Ms. Steinberger presented at the First International Symposium on Dog Population Management (sponsored by World Health Organization) in the UK in 2012 and at the Oklahoma State University College of Veterinary Medicine she presented a paper on pet overpopulation as a public health issue and the role of the private veterinary practitioner in the resolution of this crisis. She has been featured at many national conferences including all Spay U.S.A. Southern Regional Leadership conferences from 2003 through 2009, the 2011 Best Friends Animal Society’s No More Homeless Pets Conference, the 2007 Humane Society of the United States’ Expo and the 2011 Spay/Neuter Leadership Retreat.
An esteemed animal advocate, spay/neuter expert, and activist/journalist, Ms. Steinberger has received recognition throughout her career. She has been the recipient of numerous awards for her outstanding work. Board member Dr Charles Helwig, advisory board member Billy Clay, DVM, and Ruth received the 2013 OVMA Presidents Choice Award for their outstanding research on nonsurgical techniques of animal contraception. She was awarded the 2006 ASPCA’s prestigious Henry Bergh Award for animal activism. The noted publication, Veterinary Practice News, featured the low-income service model Ms. Steinberger developed, called “In-Clinic Clinics,” in its March, 2007 issue. Ms. Steinberger’s journalistic talents earned her being honored as Journalist of the Year by the Lakota Journal.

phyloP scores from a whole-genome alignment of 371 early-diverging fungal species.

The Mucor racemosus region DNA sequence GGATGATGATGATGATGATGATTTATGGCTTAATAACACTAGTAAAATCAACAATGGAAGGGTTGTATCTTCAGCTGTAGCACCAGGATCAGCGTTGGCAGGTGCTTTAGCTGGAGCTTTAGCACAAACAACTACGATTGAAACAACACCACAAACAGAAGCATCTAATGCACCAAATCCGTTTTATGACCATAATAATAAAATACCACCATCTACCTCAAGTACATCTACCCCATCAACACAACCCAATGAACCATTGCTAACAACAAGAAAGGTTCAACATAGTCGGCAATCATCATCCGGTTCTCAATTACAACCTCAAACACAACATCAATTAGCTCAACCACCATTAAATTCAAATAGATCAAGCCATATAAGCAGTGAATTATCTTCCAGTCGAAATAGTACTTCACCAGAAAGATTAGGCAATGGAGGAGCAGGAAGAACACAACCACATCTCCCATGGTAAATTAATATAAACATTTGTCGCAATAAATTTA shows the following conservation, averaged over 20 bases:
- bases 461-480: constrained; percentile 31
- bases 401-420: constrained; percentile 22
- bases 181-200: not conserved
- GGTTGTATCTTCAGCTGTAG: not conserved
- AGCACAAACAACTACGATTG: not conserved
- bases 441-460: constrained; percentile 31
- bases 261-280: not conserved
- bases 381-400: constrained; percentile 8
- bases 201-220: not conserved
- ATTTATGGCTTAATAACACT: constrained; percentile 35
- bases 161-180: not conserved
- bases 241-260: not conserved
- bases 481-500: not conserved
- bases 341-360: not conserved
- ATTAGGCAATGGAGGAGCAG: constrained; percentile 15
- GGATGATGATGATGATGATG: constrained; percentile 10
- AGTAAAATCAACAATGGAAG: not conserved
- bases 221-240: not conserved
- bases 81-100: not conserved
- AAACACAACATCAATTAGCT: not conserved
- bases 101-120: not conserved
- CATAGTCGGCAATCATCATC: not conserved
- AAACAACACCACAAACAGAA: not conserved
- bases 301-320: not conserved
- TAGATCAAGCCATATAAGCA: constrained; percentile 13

Always an active volunteer, Ms. Steinberger is an Advisory Board Member and Legislative Chair with the Oklahoma Humane Federation. She was awarded an honorary lifetime membership in the Oklahoma Veterinary Medical Association in 2012.
Ms. Steinberger is proud to work with new communities everyday to help create effective programs to prevent animal suffering.